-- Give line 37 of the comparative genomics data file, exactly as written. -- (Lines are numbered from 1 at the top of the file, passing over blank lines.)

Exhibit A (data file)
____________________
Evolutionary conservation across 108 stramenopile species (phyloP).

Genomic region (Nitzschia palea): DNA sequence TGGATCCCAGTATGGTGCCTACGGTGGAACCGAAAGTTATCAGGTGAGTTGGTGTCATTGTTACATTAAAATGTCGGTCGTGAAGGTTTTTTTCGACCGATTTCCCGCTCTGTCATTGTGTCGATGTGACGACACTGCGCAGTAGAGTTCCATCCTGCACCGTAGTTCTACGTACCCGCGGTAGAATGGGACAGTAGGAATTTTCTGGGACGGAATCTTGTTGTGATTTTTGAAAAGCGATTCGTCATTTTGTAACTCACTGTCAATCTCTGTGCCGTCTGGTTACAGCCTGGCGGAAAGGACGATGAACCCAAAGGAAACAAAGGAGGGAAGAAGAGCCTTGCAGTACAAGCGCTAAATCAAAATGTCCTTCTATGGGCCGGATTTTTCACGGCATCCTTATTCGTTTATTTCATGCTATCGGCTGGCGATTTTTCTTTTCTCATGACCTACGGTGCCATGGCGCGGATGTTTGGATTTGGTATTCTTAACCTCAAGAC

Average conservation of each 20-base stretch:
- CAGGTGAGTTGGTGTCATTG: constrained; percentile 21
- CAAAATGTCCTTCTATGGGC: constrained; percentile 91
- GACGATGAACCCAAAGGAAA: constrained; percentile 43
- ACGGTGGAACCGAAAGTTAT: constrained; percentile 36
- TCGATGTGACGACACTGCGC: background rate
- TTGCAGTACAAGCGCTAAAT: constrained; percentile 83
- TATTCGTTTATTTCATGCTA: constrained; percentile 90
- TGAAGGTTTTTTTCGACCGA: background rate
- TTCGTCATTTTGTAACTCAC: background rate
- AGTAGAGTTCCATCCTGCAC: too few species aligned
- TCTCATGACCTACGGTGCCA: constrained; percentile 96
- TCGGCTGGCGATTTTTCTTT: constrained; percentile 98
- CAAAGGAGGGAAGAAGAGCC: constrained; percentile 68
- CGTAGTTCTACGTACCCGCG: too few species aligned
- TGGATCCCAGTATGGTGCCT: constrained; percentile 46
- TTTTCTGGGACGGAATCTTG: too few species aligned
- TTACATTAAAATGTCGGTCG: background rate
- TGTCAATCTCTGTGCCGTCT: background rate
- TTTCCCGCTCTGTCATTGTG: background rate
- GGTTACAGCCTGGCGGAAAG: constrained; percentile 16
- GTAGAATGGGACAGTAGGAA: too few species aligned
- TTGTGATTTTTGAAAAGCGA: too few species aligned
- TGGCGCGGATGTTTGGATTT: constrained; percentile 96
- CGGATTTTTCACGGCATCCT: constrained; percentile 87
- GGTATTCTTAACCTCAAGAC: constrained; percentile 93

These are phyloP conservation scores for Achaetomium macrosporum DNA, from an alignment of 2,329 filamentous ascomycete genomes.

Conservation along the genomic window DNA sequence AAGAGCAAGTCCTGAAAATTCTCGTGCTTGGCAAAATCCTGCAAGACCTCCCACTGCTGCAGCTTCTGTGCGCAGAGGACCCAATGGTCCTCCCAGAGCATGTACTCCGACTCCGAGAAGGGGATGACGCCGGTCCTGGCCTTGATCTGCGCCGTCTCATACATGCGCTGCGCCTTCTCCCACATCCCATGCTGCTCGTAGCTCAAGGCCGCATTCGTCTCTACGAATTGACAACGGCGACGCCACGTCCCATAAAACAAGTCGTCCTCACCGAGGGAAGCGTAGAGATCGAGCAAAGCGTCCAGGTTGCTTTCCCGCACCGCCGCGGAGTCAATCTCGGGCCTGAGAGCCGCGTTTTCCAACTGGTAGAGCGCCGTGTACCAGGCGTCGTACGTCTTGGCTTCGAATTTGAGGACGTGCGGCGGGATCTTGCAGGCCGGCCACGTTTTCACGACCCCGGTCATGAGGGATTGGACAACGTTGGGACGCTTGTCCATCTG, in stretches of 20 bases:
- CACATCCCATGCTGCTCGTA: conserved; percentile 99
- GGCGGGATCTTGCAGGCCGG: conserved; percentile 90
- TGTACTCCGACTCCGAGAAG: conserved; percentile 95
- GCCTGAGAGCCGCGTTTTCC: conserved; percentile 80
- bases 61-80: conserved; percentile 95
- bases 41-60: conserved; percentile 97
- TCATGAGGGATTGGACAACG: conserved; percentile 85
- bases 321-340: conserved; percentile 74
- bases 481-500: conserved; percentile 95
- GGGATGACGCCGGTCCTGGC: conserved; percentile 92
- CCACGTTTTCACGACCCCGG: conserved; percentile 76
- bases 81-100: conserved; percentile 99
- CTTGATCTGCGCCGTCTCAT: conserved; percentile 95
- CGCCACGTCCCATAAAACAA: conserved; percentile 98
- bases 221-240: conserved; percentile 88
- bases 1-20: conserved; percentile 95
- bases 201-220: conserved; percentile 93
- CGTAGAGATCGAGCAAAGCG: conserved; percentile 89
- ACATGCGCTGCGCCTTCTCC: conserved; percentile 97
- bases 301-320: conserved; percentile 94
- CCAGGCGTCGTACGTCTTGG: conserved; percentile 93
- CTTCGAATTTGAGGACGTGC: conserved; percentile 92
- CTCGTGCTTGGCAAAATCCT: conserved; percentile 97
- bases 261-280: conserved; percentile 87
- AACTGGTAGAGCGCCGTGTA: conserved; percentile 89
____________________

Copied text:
- TCATGAGGGATTGGACAACG: conserved; percentile 85